in second grade, fowling my
    taste for snowball

    fights forever.
    Childhood memories rear up
    at odd times.

    Sometimes they
    haunt you until you write them
    down, write them

    out on paper,
    white as snow
    before your lost innocence.


    Blame the snow
    for hiding the rage lodged
    within the girl

    who looks at
    the small village around her
    and sees nothing

    to give her hope
    that she will escape.
    Can she escape

    the hate she carries
    packed tight in the chambers
    of her heart.


    Purge the rage,
    cold as ice.

    Empty the heart
    of sorrow.

    Melt the snow
    packed within it’s chambers.

    Let healing take hold.
    Let smiles replace wary looks.

    Leave the memories behind,
    far enough to break their destructive hold.


    You ask me what I’ve learned,
    what lesson my childhood served me.

    I can’t tell you that now.
    Maybe I will, someday,

    when I’ve written and rewritten
    my life out on paper,

    bled out red ink
    like blood on snow.

    Maybe the lesson is
    that I will never be through;

    I will always have to carry
    the child I once was
    safe within my grown up heart.

  8. Taylor Graham


    Out here, it’s cool on every side
    of the pillow, assuming you’ve got one –
    shirt rolled up in your levi’s, plastic bag
    of socks, bandannas, dollar bill.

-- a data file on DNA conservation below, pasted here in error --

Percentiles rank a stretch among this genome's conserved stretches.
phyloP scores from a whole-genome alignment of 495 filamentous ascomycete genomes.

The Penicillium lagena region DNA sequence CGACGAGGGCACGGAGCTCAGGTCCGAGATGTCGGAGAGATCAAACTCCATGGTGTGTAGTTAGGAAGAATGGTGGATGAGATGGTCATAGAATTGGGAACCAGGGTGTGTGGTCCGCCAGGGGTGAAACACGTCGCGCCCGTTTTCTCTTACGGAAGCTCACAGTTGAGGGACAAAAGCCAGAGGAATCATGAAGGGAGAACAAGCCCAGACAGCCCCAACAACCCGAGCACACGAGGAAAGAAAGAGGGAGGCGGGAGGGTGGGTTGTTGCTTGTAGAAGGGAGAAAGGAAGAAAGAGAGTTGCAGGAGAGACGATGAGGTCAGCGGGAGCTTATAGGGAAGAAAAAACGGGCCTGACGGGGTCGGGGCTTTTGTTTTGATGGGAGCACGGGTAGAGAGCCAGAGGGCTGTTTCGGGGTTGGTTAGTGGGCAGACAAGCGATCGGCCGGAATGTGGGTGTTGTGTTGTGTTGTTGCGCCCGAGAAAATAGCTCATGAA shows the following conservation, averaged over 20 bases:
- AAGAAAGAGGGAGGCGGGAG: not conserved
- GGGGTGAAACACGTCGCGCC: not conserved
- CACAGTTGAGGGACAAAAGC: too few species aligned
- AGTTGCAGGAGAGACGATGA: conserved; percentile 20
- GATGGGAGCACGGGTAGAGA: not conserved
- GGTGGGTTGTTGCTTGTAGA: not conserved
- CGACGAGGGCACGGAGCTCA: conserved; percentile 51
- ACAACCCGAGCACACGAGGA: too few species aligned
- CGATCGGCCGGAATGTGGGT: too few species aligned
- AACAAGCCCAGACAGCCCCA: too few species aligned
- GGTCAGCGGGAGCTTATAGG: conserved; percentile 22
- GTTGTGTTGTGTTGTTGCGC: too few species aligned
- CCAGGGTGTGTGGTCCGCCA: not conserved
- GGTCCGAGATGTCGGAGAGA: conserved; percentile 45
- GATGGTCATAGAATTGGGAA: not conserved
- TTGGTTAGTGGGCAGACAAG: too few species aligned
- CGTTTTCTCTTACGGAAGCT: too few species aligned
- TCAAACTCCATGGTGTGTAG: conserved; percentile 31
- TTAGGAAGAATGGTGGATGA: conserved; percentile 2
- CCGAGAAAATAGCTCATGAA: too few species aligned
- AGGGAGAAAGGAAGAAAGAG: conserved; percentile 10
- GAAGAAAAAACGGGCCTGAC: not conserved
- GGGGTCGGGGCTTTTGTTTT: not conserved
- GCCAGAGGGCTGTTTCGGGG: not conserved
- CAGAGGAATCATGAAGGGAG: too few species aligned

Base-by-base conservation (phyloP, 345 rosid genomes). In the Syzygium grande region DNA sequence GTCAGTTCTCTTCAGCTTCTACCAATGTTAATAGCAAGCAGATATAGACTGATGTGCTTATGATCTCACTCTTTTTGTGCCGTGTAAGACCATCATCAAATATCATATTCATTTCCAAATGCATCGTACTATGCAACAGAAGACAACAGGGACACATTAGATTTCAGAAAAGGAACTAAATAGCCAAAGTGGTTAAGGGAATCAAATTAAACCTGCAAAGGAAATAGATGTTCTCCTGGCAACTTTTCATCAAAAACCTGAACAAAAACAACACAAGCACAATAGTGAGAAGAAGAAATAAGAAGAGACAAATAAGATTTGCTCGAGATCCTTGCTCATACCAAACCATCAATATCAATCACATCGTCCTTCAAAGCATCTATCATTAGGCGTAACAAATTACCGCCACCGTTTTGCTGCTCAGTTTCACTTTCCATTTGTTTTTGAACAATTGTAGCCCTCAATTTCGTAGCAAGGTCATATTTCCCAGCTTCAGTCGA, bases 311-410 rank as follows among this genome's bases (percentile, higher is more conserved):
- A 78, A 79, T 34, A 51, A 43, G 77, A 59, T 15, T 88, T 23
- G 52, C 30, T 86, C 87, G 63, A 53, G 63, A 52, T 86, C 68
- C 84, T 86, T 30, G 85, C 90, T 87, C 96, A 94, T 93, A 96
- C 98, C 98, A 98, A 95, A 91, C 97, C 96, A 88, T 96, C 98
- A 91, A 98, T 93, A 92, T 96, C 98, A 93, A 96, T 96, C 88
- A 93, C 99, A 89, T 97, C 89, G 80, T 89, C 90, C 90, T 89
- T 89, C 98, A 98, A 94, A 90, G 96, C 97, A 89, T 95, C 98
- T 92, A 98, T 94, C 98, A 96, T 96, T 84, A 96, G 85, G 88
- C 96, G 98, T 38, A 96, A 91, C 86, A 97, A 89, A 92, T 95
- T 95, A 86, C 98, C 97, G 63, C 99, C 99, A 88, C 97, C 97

Forget that dormitory where they truck
    “transients” every evening, feed ‘em
    what they ought to eat; turn out
    their lights. Too hot on every side.

    Here, we’ve got Henry’s fiddle
    that sang a soldier’s tale in Symphony
    Hall, long-time ago. Here, the stars
    come out to listen to him play.

    And Karl with his Big Easy
    trumpet not quite washed away –
    I ask you, in a world of changing
    climates, what is cool?

  9. Hannah Gosselin

    My friend, Marie.You could NEVER tarnish any space. Even your hurt resounds with love. I’m sorry that things have been difficult for you and yours, know that you’re always in my prayers. You’ve not missed me Marie, I’ve only just posted here today. The urge to reconnect and write was too strong to ignore today. Huge hugs and blessings to you Marie!!

    Big smiles,

  10. Hannah Gosselin

    Pearl! Extremely moved and humbled by this beautiful piece you’ve honored me with! I am without words to exclaim how loved this makes me feel. BIG hugs and smiles back to you, Pearl. 🙂

  11. PKP aka Pearl Ketover Prilik

    Just returned with a big hug for Hannah… welcome back! So happy that you let me know that you decided to take a little walk on the street today.

    What I ‘ve Learned About The Street Without Hannah

    There dandelions have sat out the dances
    the gentle croaking of frogs on
    lily pads have been
    the butterflies folded their
    waiting for
    to return
    with word
    from the
    Natural World

    What I Haven’t Learned

    to not miss
    the gentle
    voice of
    Hannah whispering
    laughing, savoring
    her song of life

  12. Marie Elena

    At times, it is best
    that I, instead, abstain from
    tarnishing white space.

    Hello to all my poet friends! Thank you all for the kind thoughts and prayers that have drifted my direction over these last few weeks. I can only imagine that is due in most part to my PArtner’s prompting. (Bless you, Walt). We’ve had a rough go of it, but life is good, regardless.

    I see that I’ve missed out on my Sweet Hannah! Bummer to the max! But I’ll look forward to catching up on reading in the near future.

    Thank you, Robert, for another great November. I’m sorry that I wasn’t able to participate as fully as I would have liked.